Verdict: The crispiness of the bread crumbs paired with the parmesan cheese and marinara sauce made the chicken taste wonderful. I especially liked the tenderness of the chicken; cooking the chicken 4 minutes to each side is really a good enough time measurement, I'd say, if you have 4 fairly large chicken breasts. You can add an extra minute of cooking to each side for extra crispiness. My dad liked the chicken and Charmaine and I were pleased with its flavor. We did a lot of substituting but it ended up good in the end. Bread (namely Pan de Sal, hehe) tastes great with this chicken, and it tastes good with an extra sprinkle of crushed red pepper. If you pair this with the macaroni salad, you've got yourself a good meal :)
Thanks, Simply Recipes! We enjoyed it!
Recipe courtesy of Simply Recipes: http://www.elise.com/recipes/archives/004191chicken_marinara.php
6 ounces uncooked elbow macaroni (1 1/2 cups)
1 (28 ounce) can baked beans, preferably barbecue-seasoned, undrained
1 1/2 cups sliced celery
1 1/2 cups chopped red onions
1 1/2 cups chopped red bell peppers or yellow bell peppers or green bell peppers
1/2 cup prepared herb vinaigrette
1/3 cup chopped fresh basil or fresh parsley leaves
basil or parsley sprigs
1. Cook macaroni according to package directions; drain well.
2. In large bowl, combine macaroni and beans; toss to combine.
3. Add celery, onion, bell pepper, vinaigrette, and basil; toss lightly.
4. Let stand at least 15 minutes before serving to allow flavors to blend, or cover and refrigerate up to 4 hours.
5. Garnish with the basil or parsley before serving.
6. NOTE: Recipe may be reduced to 6 servings.
7. Prepare as directed, using 4 ounces (1 cup) elbow macaroni, 1 can (16 oz.) undrained baked beans, 1 cup each of the vegetables, 1/3 cup prepared herb vinaigrette and 1/4 cup chopped herbs.
Verdict: The recipe was simple to make and it doesn't take a lot of time if you have canned baked beans ready and some already-boiled macaroni on-hand. Even if you don't have the macaroni boiled before-hand, you can boil the water while you are cutting the vegetables and preparing the rest of the ingredients for the salad. I do have to say though, this macaroni recipe turned out very well for my family. My dad loved it, and even though we substituted the fresh herbs with dry herbs, it still tasted rather nicely. Instead of the herb vinaigrette, we used Balsamic Vinegar from the store and it went along very well with the salad. Another addition was the sliced and pitted black olives (they were canned). They ended up giving a nice and subtle salt flavor that blended well with the less bold flavors of the salad. It's good to keep this refrigerated quite some time before eating dinner, maybe an hour or two. In my opinion, the more chilled, the better.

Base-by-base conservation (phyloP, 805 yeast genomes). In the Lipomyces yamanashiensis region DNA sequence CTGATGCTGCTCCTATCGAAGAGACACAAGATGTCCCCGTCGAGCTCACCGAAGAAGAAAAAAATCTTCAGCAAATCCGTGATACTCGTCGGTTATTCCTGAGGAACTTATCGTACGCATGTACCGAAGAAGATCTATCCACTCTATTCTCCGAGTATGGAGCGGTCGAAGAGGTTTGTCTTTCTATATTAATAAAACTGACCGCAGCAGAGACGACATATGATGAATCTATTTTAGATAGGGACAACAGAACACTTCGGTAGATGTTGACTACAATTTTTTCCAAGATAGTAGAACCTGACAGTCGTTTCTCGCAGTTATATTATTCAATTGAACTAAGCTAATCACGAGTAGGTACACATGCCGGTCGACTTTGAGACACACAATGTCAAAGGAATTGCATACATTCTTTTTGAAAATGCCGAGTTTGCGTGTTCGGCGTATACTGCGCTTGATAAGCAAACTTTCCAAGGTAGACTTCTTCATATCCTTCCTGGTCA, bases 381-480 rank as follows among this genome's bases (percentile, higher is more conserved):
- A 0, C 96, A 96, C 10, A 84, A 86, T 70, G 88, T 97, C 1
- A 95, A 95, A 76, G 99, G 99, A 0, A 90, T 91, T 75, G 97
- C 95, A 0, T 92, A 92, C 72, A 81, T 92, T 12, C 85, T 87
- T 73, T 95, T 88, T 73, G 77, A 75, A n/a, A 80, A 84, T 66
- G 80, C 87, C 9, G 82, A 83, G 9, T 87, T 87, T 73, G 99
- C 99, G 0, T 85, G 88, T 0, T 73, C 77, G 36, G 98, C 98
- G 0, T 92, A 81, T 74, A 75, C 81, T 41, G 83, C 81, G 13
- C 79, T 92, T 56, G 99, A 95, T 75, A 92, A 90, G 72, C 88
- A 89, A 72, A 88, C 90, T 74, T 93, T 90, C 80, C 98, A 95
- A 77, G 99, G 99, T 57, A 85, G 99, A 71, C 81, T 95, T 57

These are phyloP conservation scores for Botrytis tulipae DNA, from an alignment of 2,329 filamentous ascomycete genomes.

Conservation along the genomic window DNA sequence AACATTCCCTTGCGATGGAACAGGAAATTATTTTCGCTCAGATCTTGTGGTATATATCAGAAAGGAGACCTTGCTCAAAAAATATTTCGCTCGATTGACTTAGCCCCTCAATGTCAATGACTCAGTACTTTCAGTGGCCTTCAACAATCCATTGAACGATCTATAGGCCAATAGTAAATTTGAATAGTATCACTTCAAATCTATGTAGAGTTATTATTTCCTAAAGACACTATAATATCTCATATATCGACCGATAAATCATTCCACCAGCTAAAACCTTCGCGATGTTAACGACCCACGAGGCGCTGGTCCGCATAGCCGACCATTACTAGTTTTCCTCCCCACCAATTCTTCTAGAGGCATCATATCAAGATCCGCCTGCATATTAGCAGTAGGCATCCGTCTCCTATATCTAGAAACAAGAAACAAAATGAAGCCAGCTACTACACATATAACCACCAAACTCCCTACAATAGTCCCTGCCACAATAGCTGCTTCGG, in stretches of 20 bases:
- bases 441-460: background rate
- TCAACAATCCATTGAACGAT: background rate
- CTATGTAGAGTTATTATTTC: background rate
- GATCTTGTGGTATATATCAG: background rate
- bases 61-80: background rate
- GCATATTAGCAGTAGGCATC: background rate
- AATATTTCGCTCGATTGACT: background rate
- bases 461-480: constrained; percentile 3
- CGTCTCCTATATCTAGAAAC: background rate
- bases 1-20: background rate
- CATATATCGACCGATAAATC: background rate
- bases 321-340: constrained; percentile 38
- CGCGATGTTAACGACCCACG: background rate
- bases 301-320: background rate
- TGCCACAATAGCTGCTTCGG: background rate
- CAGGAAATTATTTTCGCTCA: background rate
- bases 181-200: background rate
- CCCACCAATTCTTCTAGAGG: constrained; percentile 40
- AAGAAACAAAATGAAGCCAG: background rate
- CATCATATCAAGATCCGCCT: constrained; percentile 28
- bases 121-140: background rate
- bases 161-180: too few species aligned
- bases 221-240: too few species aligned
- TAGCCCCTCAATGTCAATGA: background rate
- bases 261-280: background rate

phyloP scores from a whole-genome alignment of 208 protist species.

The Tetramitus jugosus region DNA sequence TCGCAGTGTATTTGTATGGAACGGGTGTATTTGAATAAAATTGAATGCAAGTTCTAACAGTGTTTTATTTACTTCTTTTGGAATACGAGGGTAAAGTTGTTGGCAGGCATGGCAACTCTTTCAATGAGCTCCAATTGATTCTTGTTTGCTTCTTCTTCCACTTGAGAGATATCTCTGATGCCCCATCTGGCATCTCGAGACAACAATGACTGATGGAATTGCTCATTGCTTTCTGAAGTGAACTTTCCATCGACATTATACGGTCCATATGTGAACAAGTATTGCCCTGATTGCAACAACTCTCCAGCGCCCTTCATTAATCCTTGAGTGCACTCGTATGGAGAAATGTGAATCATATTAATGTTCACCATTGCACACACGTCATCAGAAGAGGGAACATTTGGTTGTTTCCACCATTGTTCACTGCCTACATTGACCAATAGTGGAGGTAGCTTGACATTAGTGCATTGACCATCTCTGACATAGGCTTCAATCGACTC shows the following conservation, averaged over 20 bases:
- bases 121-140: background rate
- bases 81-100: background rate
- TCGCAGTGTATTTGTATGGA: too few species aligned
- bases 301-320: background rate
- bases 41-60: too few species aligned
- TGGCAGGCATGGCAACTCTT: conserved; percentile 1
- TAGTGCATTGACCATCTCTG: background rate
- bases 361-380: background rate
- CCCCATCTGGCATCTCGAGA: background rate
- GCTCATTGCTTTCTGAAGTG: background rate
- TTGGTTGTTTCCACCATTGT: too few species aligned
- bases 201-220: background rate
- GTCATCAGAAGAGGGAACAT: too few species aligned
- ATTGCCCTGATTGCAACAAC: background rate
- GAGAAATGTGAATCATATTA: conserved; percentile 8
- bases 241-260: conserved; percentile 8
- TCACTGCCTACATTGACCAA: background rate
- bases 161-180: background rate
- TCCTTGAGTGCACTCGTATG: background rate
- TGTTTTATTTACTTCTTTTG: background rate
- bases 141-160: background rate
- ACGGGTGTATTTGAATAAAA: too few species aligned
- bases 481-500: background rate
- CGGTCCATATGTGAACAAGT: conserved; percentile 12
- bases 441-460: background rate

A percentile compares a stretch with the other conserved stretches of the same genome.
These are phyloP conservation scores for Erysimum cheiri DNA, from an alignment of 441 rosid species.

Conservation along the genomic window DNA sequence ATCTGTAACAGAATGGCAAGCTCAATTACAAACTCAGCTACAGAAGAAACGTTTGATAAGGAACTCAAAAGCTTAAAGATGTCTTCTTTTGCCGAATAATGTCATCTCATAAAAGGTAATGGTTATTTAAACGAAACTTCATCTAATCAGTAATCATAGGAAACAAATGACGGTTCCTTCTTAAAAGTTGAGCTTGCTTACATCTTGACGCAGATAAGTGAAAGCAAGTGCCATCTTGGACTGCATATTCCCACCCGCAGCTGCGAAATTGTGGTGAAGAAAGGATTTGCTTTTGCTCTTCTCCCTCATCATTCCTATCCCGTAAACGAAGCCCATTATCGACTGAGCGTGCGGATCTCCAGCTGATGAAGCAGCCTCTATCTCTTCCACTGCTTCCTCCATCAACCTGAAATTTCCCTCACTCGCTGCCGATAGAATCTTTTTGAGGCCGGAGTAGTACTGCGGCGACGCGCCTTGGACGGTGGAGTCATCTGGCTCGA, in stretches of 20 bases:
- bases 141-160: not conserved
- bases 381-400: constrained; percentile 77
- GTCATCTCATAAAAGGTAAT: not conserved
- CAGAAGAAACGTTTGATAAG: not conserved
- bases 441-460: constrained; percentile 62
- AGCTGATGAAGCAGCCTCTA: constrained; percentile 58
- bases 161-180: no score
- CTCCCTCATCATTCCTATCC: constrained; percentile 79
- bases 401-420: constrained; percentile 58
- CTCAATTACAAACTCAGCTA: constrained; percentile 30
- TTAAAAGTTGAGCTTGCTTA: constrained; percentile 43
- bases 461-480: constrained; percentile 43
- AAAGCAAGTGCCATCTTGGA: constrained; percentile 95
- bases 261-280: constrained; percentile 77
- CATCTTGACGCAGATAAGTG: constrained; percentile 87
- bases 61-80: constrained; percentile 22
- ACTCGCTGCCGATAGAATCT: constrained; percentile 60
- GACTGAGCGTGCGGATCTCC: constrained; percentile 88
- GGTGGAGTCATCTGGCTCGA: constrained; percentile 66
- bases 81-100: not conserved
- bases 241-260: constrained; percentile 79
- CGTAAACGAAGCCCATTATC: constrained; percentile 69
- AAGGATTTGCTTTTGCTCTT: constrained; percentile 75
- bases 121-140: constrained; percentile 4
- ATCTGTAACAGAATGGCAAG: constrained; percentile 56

This recipe makes a great amount of food, about 8 servings, so it'll be sure to fill up your friends or family. We paired this dish with Chicken Marinara, which I'll be posting about next! :)
Thanks to Recipe Zaar for the great salad!
Recipe courtesy of Recipe Zaar: http://www.recipezaar.com/64285
Thursday, September 13, 2007
Anyways, back to the bread! Pan de Sal (actually translated to "salt bread") is a soft type of bread, but I wouldn't call it airy since it can be filling at times, and a bit dense. Nevertheless, it's a rather simple bread, so we thought we'd take a shot at it. We got the recipe from the site, All Recipes. While preparing Pan de Sal though, be aware of how much bread you want to make. My sister and I didn't exactly follow the measurements of the bread while cutting the dough, so instead of yielding about 20-30 servings, we made well over 40 small rolls of bread! Here is the recipe:
2 cups warm water (110 degrees F/45 degrees C)
2 teaspoons active dry yeast
1/3 cup white sugar
1/4 cup vegetable oil
1 1/2 teaspoons salt
6 cups all-purpose flour
1. Put the warm water in a small mixing bowl and add the yeast and 1 teaspoon of the sugar; stir to dissolve. Let stand until creamy, about 10 minutes.
2. In a large mixing bowl, combine the remaining 15 teaspoons of sugar and the oil and mix until smooth. Add the salt, 1 cup of flour and the yeast mixture; stir well. Add the remaining 5 cups flour, 1/2 cup at a time, until the dough pulls away from the sides of the bowl.